Short and stubby, but oddly elegant, like a fingerling potato. If you want to get your reach in check but don’t need to go as short as the w(Right) stems, this is your ticket to ride. 50mm or 70mm reach. 4 bolt removable faceplate. Easy to find stainless fasteners, if you lose one. Nitto Quill bolt and wedge. 225mm long. Bury 65mm, at least. If you are a large rider, bury another centimeter in the steerer. If you want a fun colored top cap check out these!
Steel stems are super strong. The Fingerling Stem is made to stand up to offroad use. No sweat. If you are a big rider, and you want to get super nasty off road, you might wanna go threadless, but this stem will handle it. Stiffer than any aluminum quill stem on the market, with further steering precision aided and abetted by the 31.8 handlebar clamp.
Steering precision is what ya want, really out of any bike, not flex. Flex is just another word for deflection. You want your bike to hold a line, not deflect off of it. All deflection duties should be handled by the two things on a bike that are designed to deflect: tires and your body. This concept goes for handlebars, frames, forks, rims, whatever. You want that stuff to stay put when the going gets rough.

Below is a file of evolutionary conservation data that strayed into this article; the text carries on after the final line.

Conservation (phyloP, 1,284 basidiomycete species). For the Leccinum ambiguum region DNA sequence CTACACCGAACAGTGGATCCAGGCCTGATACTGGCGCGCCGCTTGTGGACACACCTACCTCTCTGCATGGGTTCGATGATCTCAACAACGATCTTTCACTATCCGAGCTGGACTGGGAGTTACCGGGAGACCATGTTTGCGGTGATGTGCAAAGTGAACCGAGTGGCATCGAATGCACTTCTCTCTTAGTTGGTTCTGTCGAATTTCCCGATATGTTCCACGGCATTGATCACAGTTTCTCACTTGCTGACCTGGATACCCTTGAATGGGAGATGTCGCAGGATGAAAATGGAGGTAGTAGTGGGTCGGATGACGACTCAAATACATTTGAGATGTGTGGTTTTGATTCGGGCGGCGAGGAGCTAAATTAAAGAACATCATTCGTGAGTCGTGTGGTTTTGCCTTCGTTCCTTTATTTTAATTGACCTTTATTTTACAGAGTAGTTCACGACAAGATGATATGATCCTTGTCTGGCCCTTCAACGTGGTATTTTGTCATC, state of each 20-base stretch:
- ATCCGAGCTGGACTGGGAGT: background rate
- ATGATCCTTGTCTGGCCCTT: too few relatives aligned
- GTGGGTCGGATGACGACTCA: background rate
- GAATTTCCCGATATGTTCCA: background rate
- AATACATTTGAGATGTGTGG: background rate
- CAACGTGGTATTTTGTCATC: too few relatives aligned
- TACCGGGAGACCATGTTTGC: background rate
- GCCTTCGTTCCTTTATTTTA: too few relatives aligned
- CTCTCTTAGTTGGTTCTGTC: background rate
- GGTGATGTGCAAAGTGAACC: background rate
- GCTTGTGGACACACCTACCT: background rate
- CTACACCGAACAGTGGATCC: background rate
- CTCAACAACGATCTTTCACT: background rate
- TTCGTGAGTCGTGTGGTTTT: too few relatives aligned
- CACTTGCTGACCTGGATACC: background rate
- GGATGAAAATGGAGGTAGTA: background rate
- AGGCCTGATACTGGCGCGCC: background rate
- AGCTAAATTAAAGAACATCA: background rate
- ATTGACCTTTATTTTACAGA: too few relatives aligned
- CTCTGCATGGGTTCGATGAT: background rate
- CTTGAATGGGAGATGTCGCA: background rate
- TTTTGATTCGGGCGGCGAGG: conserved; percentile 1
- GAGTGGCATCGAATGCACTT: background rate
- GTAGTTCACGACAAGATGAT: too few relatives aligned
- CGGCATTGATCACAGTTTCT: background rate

For years, I rode whippy Nitto Technomic stems and 26mm clamp bars. Light spindly TA cranks. Thin 1” tube’d steel frames. Traditional box section rims. I’m here to tell you, when you ride that stuff, and then switch to something much stiffer, you give up NOTHING in comfort, but you gain a sense of safety when tracking over rough terrain that a flexy bike can never achieve. The ability for your bike to track right is super important when the terrain gets bad. If your whole bike is an undamped spring, trying to flex away from whichever direction it most recently received input from, it will be all over the place on a rocky trail. This issue is exacerbated as your speed gets higher. Add in a touring load, and it’s super critical.
The Fingerling Stem is made in the US out of US steel and aluminum. It was designed in collaboration with Alex Meade Bikeworks, and Alex himself brazes the stems in Shelburne Falls, Massachusetts. He’s super good at what he does, and these stems are as nice a steel stem as you can get.
A note on clear ceramic finishes: eventually there will be spider web rust that forms under the clear coat. It might happen soon, or it might happen later. It’s really thin rust, and I’ve never seen it become a structural issue, even on thin walled bike frames. That said, don’t buy it if you hate the look of rust. We like the rust vibe on this end!